The beautiful font of Ufford church that the parishioners refused to give up to destruction. Drawing from 18th century.

The village church of Bures on the Essex/Suffolk border. During the reign of Elizabeth, it was the centre of a furious row following an outbreak of popular iconoclasm and shows how the religious fervour of poorer parishioners sometimes outstripped that of the local gentry. About 20 radical Protestants hacked down all the screens of the church to waist height, destroyed the Easter Sepulchre canopy over the finest of the Waldegrave tombs and damaged another monument. An outraged local gentry institued an action in the local courts and successfully complained to the Privy Council. This case is seen as being influential in the issuing of a proclamation against the destruction of monuments and memorial glass in September 1560.

Prof. Diarmaid MacCulloch from St.Cross College Oxford. Author of many books on Tudor and Reformation history.
Dr. Susan Brigden is Fellow and Tutor in Modern History at Lincoln College
Dr Lucy Wooding, lecturer in Early Modern History, King's College London.
Listen Live
Audio Help
l - Castles and Cruelty - extracts on programme page.
2 - The Peasants' Revolt - extracts on programme page.
-3 - The Reformation - extracts on programme page
4 - The Plantation of Ulster - extracts on programme page
5 - The English Civil War and the Siege of Chester - - extracts on programme page
Listen to Melvyn Bragg talk about Voices of the Powerless
Listen to Simon Elmes, executive producer, give an unigue insight into the programme.
Listen to the signature music
Go to - Homepage.
Go to Prog l - Castles and Cruelty
Go to Prog 1 - Biography of Orderic Vitalis
Go to Prog 2 - The Peasants' Revolt
Go to Prog 3 - The Reformation
Go to Prog 3 - The Reformation - Key Events
Go to Prog 4 - The Plantation of Ireland in the Counties of Armagh and Tyrone.
Go to Prog 5 - The English Civil War and the Siege of Chester
Read The Sources
Go to Prog 1 - Castles and Cruelty
Go to Prog 2 - The Peasants' Revolt
Go to Prog 3 - the Reformation
Go to Prog 4 - the Plantation of Ulster
Go to Prog 5 - The English Civil War and the Siege of Chester

In Our Time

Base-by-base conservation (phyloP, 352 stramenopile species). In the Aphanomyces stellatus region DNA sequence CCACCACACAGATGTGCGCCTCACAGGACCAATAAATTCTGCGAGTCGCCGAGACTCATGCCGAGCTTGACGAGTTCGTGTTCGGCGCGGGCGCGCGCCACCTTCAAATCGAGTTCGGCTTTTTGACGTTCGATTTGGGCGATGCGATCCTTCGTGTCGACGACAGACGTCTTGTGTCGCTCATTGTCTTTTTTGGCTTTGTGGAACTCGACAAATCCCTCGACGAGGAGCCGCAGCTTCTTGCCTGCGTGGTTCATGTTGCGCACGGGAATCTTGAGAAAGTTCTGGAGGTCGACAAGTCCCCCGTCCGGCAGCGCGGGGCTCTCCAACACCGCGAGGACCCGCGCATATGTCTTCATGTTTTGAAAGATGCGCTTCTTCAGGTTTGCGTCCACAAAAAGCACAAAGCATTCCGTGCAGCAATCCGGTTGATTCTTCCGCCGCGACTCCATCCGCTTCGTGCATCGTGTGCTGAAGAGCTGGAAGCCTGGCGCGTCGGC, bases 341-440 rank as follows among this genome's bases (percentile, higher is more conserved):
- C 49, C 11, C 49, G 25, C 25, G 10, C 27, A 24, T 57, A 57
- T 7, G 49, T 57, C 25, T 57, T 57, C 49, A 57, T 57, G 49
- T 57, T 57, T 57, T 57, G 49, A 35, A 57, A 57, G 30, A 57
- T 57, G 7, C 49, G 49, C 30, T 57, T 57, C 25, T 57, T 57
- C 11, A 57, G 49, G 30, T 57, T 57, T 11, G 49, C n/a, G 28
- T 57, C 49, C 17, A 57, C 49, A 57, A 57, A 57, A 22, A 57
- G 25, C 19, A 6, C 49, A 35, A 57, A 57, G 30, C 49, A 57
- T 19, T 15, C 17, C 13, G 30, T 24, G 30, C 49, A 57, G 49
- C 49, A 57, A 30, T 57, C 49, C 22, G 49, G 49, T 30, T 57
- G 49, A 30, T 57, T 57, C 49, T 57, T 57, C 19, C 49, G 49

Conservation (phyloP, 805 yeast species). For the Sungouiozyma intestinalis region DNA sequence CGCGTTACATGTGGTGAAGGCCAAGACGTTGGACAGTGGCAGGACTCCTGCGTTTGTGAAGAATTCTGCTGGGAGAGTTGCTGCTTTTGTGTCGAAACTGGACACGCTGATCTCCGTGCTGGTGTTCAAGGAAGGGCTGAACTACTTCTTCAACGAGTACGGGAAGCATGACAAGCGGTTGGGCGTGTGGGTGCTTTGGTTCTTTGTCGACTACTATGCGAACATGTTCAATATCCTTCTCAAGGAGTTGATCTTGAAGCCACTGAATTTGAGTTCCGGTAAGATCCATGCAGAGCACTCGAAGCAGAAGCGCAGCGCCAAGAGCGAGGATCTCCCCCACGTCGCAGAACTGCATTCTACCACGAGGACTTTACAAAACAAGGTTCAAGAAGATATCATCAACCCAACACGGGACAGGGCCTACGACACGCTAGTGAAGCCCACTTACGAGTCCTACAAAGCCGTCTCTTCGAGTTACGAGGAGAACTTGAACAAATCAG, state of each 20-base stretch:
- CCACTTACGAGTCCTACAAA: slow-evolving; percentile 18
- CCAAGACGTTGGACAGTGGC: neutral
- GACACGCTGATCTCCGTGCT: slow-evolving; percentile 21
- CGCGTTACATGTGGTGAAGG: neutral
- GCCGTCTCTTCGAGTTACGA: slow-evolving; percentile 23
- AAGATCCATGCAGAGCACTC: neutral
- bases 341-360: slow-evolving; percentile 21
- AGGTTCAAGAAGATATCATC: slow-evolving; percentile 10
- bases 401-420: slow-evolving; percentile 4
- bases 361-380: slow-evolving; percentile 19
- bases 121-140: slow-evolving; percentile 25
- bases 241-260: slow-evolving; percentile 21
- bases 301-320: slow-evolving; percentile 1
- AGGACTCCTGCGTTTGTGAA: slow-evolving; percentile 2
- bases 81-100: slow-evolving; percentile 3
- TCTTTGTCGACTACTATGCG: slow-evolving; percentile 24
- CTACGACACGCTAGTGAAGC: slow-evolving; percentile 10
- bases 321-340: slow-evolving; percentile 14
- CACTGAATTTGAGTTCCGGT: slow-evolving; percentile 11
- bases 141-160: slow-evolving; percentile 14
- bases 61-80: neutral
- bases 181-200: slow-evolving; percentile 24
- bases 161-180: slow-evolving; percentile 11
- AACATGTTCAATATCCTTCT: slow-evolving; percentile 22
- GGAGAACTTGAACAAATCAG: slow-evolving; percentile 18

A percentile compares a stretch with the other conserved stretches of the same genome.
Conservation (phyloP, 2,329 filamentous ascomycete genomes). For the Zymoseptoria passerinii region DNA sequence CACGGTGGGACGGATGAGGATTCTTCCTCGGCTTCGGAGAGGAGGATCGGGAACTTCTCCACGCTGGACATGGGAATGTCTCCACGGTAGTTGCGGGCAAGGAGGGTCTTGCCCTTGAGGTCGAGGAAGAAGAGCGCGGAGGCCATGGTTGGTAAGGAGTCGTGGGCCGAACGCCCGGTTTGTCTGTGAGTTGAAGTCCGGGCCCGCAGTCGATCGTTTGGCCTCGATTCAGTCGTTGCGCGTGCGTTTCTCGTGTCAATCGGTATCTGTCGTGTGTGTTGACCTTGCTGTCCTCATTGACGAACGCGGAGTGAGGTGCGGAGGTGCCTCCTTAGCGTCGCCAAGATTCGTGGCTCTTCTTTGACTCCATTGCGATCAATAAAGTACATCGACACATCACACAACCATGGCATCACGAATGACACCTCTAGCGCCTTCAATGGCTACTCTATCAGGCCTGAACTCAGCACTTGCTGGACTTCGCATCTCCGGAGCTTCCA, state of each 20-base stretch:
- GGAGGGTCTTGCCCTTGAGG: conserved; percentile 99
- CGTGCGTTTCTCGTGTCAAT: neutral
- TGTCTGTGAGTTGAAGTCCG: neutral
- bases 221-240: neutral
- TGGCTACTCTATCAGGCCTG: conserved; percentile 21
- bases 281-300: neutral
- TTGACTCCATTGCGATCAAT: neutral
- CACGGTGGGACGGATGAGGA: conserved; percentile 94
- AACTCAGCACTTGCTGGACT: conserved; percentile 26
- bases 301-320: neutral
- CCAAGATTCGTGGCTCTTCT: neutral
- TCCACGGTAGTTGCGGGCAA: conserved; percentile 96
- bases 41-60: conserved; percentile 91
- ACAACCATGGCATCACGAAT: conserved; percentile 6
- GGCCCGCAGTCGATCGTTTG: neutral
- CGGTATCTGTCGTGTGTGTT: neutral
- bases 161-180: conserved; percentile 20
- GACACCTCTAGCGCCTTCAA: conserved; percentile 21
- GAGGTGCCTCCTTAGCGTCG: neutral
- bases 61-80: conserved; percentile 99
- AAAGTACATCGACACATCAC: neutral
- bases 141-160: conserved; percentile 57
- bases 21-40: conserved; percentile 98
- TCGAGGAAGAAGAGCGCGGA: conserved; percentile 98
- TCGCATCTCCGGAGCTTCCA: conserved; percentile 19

Thursday 9.00-9.45am, rpt 9.30-10.00pm. Melvyn Bragg explores the history of ideas. Listen again online or download the latest programme as an mp3 file.
This Sceptred Isle
This Sceptred Isle - The End of the Monasteries.
This Sceptred Isle - Rebellion, Executions and Common Prayer.
This Sceptred Isle - Bloody Mary and the Burning of Cranmer.
BBC History - Reformation
Melvyn Bragg
Melvyn Bragg presents In Our Time for BBC Radio 4, a series where he and his guests discuss the "Big Ideas" of cultural or scientific significance.

He also presented The Routes of English, his millennial series celebrating 1,000 years of the English language.

Melvyn Bragg was born in 1939 in Wigton, Cumbria - where many of his books are set. He won a scholarship to Oxford to read history, and in 1961 he gained a coveted traineeship with the BBC.

He has presented a number of television series including: Read All about It, Two Thousand Years, and Who's Afraid of the Ten Commandments? and createdThe South Bank Show.

Melvyn presented Start the Week between 1988 and 1998. In his 1998 series On Giant's Shoulders he interviewed scientists about their eminent predecessors.

As well as presenting for Radio 4, he is Controller of Arts for London Weekend Television. In 1998 he was made a life peer. He's written 17 novels, the latest of which, The Soldier's Return, won the WH Smith Literary Award.

Melvyn Bragg was made a Life Peer in 1998 and he took the title of Baron Bragg of Wigton in the County of Cumbria.